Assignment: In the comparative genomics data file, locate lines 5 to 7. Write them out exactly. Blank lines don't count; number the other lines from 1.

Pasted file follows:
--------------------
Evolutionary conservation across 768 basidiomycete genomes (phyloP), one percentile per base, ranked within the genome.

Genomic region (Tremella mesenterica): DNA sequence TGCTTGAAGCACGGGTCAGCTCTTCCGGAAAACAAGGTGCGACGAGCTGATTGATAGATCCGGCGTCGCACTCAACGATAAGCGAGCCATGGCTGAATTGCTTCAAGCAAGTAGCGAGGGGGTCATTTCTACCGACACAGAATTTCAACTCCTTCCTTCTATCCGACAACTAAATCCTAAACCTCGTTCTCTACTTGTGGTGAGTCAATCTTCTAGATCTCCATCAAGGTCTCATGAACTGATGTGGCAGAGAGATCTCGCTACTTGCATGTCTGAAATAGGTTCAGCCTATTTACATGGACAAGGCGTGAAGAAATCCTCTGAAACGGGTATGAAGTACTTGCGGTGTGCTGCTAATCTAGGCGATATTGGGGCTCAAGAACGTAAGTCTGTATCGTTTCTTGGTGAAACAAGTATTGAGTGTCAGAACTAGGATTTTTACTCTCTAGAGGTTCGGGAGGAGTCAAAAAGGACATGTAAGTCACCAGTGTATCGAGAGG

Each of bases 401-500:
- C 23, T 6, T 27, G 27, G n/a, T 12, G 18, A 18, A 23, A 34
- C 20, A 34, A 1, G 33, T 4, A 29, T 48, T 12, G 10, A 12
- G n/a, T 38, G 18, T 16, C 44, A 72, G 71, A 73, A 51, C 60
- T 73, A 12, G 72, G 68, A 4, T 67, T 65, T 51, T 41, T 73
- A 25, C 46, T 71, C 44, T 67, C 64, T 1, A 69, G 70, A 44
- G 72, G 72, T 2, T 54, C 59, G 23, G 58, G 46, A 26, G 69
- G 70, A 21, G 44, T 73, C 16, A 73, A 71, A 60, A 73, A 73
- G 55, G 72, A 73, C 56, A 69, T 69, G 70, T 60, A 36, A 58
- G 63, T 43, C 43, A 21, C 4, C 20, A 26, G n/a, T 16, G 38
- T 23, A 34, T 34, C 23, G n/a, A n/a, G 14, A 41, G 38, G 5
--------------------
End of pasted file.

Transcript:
- C 20, A 34, A 1, G 33, T 4, A 29, T 48, T 12, G 10, A 12
- G n/a, T 38, G 18, T 16, C 44, A 72, G 71, A 73, A 51, C 60
- T 73, A 12, G 72, G 68, A 4, T 67, T 65, T 51, T 41, T 73